inflammation and proper functioning of ALL body tissues. It's extremely important in
fetal development). For this purpose I use extra virgin olive oil instead of sesame oil
and a teaspoon of cold pressed flaxseed oil in this recipe. This combination provides an
optimal 4:1 omega 6 to omega 3 ratio.
Raw Vegan Asian Coleslaw [serves 4]
For the salad 8 cups organic Napa or other green cabbage 2 tablespoons green onions, thinly sliced 1 large carrot, peeled and shredded 1/4 cup seedless raisins 1/4 cup sliced raw almonds For the dressing 1 teaspoon of grated garlic, about 1 clove 2 teaspoons grated fresh ginger 2 tablespoons raw tahini 2 tablespoons raw agave (or raw honey) 2 tablespoons Nama Shoyu soy sauce 3 tablespoons rice vinegar or raw, unfiltered apple cider vinegar 1 tablespoon extra virgin olive oil 1 teaspoon cold pressed flaxseed oil pinch cayenne
Combine the salad ingredients in a large salad bowl. In a smaller bowl, blend the garlic,
ginger, tahini and honey to form a thick paste. Slowly add the soy sauce, vinegar, oils
and cayenne and mix thoroughly. Add to salad, toss well and serve.
One of the best things about summer is the abundance of vine ripened tomatoes. You know, the ones that actually
taste like tomatoes unlike the ones we buy in the winter at the local grocery store. And then there are the cherry
tomatoes. You can't pick them fast enough. I love "shopping" in my garden and this morning I picked a basket of
cherry tomatoes, some basil and a few small jalapenos. To this I'll add the garlic I've already harvested and I've got
most of the ingredients for today's raw garden salsa. This recipe is low in calories and saturated fat and has no
Nutritional Benefits of Tomatoes
Tomatoes are packed with vitamin C. One cup provides about half of your daily requirement. Since this vitamin is very heat sensitive, this raw salsa will preserve its vitamin C content. Tomatoes also contain lots of vitamin A, K, potassium and manganese. They are a very good source of fiber and are most noted for their high content of lycopene. This well publicized carotenoid is known to have high antioxidant and cancer fighting properties.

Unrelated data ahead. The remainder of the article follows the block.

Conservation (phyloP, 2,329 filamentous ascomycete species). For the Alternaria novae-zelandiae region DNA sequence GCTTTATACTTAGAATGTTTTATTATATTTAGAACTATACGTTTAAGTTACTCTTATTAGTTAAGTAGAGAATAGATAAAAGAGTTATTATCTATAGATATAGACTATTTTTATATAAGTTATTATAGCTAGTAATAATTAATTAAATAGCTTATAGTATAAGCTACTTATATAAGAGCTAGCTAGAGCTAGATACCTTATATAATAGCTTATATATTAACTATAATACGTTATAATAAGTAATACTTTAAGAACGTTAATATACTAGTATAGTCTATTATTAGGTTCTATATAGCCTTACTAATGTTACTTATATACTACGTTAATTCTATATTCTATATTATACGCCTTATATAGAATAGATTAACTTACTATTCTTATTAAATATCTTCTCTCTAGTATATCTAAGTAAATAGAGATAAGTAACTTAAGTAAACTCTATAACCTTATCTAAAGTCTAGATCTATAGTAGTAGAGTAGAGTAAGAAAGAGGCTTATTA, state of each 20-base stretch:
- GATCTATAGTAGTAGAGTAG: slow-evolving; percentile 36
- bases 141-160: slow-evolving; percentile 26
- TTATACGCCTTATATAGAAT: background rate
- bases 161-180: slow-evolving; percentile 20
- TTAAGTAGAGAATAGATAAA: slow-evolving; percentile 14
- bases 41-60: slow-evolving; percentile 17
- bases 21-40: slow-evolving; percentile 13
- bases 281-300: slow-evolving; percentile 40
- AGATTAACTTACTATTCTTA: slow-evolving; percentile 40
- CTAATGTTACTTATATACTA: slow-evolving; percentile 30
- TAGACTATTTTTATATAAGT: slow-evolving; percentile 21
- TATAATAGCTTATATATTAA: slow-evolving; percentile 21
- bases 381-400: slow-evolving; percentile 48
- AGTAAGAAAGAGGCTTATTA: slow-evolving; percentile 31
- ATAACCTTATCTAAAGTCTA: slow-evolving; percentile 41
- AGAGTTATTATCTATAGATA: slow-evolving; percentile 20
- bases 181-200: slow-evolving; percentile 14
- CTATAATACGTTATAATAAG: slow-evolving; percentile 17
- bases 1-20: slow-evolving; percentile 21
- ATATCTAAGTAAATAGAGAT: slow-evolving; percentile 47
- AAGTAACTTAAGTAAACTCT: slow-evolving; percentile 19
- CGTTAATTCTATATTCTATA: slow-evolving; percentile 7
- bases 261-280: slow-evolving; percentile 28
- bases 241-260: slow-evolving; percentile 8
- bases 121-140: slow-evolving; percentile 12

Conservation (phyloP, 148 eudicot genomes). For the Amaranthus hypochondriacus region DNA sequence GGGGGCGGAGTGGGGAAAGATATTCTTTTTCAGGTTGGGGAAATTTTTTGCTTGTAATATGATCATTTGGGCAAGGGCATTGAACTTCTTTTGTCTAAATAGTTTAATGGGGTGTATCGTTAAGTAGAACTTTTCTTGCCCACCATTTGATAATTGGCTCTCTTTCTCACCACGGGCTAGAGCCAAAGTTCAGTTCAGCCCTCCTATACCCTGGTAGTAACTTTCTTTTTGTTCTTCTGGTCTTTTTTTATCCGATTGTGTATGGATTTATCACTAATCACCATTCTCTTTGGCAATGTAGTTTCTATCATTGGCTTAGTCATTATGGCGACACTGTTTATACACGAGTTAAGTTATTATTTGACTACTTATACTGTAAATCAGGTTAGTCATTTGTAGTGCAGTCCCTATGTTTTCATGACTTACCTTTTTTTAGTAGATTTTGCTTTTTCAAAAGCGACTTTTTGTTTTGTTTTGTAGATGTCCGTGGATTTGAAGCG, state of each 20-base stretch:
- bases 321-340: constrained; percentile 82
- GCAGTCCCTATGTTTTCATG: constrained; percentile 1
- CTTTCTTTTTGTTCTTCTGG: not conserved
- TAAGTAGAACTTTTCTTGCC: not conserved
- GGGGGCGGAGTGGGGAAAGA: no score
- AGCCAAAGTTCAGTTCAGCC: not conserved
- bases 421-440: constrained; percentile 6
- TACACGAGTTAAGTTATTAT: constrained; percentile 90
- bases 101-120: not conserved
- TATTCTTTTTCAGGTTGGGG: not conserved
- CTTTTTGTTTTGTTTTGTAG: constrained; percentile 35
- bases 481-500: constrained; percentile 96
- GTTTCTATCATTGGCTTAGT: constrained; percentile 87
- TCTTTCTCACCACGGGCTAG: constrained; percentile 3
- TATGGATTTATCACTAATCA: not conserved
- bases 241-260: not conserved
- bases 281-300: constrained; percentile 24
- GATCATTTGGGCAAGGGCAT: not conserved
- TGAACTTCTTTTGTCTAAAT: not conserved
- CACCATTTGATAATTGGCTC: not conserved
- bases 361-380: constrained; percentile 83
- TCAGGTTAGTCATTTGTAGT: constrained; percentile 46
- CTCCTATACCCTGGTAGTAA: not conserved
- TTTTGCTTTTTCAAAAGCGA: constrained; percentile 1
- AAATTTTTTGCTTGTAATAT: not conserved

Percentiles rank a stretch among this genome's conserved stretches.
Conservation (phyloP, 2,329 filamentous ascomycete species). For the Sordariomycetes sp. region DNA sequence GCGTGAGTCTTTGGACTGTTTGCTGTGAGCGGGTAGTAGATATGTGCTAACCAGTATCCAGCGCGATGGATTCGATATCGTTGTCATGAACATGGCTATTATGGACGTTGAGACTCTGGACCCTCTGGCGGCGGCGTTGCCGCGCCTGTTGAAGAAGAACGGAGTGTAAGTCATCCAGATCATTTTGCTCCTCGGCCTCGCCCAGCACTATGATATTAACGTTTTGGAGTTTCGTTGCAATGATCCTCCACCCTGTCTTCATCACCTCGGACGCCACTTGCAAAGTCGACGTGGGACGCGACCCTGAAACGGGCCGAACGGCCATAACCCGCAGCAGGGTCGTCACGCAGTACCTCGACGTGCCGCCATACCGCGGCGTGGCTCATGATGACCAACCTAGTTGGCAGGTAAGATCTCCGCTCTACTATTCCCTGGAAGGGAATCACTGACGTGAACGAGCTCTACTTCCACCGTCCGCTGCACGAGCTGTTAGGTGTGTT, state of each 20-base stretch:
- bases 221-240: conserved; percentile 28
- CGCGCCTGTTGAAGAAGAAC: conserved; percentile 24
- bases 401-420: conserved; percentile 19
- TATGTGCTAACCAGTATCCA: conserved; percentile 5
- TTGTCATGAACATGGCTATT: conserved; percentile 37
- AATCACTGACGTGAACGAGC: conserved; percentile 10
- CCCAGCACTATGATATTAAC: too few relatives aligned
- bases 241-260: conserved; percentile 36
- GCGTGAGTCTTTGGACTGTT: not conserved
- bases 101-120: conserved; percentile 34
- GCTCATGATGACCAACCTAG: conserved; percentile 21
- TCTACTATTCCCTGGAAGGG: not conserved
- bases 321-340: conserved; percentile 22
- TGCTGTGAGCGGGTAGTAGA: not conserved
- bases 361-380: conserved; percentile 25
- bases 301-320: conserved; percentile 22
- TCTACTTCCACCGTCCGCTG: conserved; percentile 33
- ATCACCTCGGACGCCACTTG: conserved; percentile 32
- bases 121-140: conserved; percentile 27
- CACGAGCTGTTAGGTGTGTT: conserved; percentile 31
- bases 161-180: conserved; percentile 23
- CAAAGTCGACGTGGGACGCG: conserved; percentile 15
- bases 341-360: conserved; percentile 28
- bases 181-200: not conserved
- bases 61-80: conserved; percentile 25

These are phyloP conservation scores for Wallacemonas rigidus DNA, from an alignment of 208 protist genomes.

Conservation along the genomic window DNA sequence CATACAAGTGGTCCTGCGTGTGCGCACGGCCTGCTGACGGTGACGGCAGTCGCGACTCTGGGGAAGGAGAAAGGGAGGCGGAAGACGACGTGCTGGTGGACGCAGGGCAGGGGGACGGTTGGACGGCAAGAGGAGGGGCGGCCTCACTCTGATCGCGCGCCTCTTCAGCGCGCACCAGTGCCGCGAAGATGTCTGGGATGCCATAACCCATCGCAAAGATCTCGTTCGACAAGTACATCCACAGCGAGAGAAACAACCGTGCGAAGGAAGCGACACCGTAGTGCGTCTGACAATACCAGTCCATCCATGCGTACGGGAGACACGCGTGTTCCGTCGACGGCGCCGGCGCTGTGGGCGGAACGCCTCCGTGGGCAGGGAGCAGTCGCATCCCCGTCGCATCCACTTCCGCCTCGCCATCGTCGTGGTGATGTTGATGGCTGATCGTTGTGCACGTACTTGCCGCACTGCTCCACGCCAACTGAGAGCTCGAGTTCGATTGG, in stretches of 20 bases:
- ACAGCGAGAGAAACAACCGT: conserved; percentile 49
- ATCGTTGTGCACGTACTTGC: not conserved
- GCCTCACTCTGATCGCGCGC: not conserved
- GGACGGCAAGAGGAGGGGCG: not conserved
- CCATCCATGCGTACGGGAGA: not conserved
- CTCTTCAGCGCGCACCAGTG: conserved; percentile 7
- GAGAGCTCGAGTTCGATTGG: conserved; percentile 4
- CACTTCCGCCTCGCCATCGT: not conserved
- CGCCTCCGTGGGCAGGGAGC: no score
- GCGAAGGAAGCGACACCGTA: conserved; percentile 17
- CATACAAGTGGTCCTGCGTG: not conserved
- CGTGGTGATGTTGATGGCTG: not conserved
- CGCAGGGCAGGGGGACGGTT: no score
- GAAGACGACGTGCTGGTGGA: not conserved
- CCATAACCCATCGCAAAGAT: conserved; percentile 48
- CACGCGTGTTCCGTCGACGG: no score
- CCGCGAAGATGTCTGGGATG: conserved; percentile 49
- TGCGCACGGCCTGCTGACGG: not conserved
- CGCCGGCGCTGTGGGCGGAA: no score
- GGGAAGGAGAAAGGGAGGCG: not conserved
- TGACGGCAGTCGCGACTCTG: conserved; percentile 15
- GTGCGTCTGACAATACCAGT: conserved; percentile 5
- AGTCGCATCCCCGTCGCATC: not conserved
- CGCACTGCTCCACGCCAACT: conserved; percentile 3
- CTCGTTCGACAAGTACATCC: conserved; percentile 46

As a strong antioxidant, Lycopene has been shown to help prevent heart disease. This phytochemical has also been associated with the reduction of numerous types of cancers such as prostate, lung, pancreatic and intestinal cancers. Because carotenoids are fat soluble, they are more effective when eaten with high fat foods. I've added a tablespoon of extra virgin olive oil to this salsa recipe for that purpose. To get a similar effect, and an added taste treat, you can substitute half a chopped avocado for the olive oil. Some studies show that cooked tomatoes have more of an affect in reducing prostate cancer although raw tomatoes also showed some benefit.
How to Serve
For a completely "raw" appetizer, serve with zucchini slices or raw chips (see my April 14, 2009 post for raw jalapeno
corn chips), or buy your favorite healthy chip. I like to serve Trader Joe's "hemp tortilla chips with black sesame seeds".